Thanks to government protections, grizzly bears have bounced back from near-extinction. But can they survive in the wild without help?
Grizzly bears have all but disappeared from the continental United States (see map). But there’s one place where the top predators are making a comeback: in and around Yellowstone National Park. By 1975, the grizzly population had dipped below 140. Forty-one years later, that number has increased to about 700.KLEIN AND HUBERT—MINDEN PICTURES
Grizzly bears have all but disappeared from the continental United States (see map). But there’s one place where the top predators are making a comeback: in and around Yellowstone National Park. By 1975, the grizzly population had dipped below 140. Forty-one years later, that number has increased to about 700.
U.S. officials say these numbers show that the big bears in the Yellowstone area have recovered. They suggest it’s time to remove them from the endangered-species list. “The bears are occupying all suitable habitat,” Michael Thabault, of the U.S. Fish and Wildlife Service, told TFK. “This tells us the population is stabilized .”JEFF VANUGA—MINDEN PICTURES
Out of the Woods?
Conservationists argue that the bears still face many challenges in the wild. The loss of important food sources is one. Grizzlies eat the nuts of the whitebark pine. The tree’s numbers are declining because of climate change and infestation by a tree-killing beetle. Trout and elk, both favorite grizzly foods, are also dwindling . According to Thabault, the bears are adaptable and will eat whatever foods are available in order to survive.PAPILO/ALAMY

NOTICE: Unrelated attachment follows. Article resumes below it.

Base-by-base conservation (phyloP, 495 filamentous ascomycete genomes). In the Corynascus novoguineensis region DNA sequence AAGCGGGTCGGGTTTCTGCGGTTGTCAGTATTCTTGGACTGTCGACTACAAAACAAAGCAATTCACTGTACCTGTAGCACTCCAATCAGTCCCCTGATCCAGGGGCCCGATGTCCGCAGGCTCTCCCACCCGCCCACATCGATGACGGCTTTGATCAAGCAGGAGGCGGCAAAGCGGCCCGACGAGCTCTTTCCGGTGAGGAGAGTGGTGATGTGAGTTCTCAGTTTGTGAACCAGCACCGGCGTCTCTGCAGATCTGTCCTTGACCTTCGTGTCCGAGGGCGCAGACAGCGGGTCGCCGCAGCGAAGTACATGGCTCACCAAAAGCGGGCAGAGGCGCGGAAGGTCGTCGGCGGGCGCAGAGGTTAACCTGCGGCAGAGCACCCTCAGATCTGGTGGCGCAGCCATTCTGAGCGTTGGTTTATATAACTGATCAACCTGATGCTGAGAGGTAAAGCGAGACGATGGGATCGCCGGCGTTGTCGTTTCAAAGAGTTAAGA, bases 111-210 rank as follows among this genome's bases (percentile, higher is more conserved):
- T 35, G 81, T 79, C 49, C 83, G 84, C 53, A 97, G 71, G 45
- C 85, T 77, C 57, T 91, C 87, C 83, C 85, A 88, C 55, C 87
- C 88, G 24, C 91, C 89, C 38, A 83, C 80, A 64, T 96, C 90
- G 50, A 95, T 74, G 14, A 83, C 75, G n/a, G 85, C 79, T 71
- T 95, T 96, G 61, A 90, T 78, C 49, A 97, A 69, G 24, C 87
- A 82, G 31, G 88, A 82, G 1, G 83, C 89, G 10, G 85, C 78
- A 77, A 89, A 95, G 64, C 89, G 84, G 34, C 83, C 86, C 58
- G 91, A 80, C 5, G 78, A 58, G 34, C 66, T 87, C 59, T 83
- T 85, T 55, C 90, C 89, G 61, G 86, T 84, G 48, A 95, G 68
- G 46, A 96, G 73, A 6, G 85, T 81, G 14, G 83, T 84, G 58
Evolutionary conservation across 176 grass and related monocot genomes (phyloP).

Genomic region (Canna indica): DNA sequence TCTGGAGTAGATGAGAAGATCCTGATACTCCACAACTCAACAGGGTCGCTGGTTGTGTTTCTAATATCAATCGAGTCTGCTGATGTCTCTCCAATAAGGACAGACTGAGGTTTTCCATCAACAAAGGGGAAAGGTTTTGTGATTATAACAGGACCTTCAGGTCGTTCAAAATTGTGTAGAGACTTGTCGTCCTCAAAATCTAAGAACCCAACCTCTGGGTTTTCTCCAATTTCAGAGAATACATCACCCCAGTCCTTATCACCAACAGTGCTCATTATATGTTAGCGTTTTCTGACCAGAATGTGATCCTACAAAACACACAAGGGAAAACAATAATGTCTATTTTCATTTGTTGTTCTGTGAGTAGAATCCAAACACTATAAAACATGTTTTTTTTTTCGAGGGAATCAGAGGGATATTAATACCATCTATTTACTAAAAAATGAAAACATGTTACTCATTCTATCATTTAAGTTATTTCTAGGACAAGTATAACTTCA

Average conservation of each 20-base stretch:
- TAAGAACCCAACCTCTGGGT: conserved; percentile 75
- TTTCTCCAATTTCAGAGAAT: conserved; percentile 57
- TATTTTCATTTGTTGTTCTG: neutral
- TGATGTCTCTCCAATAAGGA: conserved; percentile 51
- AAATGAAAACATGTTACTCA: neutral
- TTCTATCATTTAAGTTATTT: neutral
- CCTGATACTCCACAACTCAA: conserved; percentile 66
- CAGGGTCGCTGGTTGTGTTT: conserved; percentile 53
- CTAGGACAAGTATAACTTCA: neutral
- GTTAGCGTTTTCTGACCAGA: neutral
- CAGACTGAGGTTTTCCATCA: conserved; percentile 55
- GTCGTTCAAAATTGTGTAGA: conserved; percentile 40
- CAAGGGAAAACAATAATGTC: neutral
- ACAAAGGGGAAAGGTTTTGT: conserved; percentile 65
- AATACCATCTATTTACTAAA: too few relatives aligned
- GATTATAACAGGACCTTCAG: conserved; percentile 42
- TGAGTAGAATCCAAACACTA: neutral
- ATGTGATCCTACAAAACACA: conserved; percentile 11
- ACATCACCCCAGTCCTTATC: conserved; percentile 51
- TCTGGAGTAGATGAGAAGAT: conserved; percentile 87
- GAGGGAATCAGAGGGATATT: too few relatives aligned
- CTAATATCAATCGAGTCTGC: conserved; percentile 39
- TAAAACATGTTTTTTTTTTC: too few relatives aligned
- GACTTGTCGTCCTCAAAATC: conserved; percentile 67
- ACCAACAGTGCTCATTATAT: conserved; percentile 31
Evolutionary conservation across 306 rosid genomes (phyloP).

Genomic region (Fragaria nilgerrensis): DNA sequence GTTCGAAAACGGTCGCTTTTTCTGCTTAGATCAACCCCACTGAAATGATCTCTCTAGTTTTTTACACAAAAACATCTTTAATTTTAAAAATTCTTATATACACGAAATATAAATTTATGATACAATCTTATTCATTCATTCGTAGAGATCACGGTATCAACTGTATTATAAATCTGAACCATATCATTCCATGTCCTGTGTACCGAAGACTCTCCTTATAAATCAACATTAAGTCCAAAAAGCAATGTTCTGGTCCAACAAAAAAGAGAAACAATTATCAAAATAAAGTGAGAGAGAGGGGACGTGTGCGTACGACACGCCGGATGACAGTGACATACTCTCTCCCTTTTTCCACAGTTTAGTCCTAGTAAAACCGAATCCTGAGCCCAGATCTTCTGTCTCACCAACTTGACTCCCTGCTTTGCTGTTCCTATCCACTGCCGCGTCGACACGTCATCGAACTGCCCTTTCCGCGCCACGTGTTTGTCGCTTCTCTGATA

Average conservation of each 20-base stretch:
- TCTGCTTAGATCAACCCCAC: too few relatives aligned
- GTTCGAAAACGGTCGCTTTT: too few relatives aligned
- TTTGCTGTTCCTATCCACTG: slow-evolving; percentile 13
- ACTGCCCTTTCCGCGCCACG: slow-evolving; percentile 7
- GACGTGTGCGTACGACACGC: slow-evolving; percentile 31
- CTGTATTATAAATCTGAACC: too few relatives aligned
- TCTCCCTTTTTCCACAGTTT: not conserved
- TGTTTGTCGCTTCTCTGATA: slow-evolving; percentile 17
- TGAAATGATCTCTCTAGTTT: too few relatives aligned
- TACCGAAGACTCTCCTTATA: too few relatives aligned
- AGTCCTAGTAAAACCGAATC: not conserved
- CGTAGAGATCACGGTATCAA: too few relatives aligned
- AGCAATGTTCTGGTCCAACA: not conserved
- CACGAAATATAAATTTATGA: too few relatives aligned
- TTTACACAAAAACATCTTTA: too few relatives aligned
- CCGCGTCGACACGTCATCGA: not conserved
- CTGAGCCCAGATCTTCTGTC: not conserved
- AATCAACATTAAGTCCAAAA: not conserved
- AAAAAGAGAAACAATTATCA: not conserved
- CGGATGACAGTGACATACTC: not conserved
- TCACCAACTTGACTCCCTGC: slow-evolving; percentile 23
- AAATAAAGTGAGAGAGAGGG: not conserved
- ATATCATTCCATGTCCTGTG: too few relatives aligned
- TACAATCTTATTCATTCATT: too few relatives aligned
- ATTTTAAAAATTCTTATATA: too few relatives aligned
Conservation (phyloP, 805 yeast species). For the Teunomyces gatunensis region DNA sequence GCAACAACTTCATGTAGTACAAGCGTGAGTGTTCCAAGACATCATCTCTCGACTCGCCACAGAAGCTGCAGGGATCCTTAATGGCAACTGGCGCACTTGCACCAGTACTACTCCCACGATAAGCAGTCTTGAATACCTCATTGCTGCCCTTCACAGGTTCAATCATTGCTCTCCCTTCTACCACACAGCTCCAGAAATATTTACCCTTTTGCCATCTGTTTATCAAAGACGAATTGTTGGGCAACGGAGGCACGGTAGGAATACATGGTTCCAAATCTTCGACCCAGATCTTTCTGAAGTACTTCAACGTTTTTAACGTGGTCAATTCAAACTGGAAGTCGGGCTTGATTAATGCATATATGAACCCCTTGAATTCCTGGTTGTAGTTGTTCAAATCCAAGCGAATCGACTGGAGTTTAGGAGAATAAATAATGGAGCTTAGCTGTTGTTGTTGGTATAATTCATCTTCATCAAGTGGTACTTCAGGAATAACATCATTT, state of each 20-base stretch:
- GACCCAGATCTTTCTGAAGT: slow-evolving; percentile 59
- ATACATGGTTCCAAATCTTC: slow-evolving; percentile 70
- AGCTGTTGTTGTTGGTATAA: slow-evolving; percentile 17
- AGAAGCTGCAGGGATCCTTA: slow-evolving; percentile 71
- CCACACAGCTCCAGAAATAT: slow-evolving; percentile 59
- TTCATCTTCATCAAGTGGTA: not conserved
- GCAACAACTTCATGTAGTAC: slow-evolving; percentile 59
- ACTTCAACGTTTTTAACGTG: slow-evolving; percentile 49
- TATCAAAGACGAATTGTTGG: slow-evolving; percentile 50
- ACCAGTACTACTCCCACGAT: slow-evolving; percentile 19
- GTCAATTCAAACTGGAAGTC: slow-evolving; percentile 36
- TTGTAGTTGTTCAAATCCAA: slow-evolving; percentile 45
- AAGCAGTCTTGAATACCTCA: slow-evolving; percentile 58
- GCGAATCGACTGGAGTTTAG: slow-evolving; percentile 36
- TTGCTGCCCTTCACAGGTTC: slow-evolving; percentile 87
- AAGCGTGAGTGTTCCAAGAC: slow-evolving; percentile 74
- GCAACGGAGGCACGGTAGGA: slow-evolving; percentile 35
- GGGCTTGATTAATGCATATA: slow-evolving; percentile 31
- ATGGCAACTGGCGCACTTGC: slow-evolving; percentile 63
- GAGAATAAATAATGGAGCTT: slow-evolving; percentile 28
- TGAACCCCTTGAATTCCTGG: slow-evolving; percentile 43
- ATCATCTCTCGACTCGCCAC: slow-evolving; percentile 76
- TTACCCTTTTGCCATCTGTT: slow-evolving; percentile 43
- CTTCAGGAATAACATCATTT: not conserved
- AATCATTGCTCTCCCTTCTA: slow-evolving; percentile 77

The biggest worry for conservationists is that grizzlies will be hunted once protections are removed. The bears will remain protected within Yellowstone National Park, but surrounding states—Wyoming, Montana, and Idaho—plan to allow hunting.
“[States] want to manage their own wildlife and not have the federal government tell them how to do it,” says Andrea Santarsiere. She’s a lawyer for the Center for Biological Diversity, a group that protects animal habitats. She says the government should recover historic bear habitat before even thinking about delisting.MAP BY JOE LEMONNIER FOR TIME FOR KIDS
A Protection Plan
The decision on delisting grizzlies in the Yellowstone area could be announced by mid-November. States are creating a conservation plan in the event that they gain control over the bears’ management.
Biologist Kerry Gunther, of the National Park Service, believes grizzlies are ready for delisting. But he admits that the bears’ fate rests on the strength of each state’s plan. “The recovery of this symbol of the wilderness is a conservation success story,” he says.
Whether or not that story has a happy ending will depend on what happens next.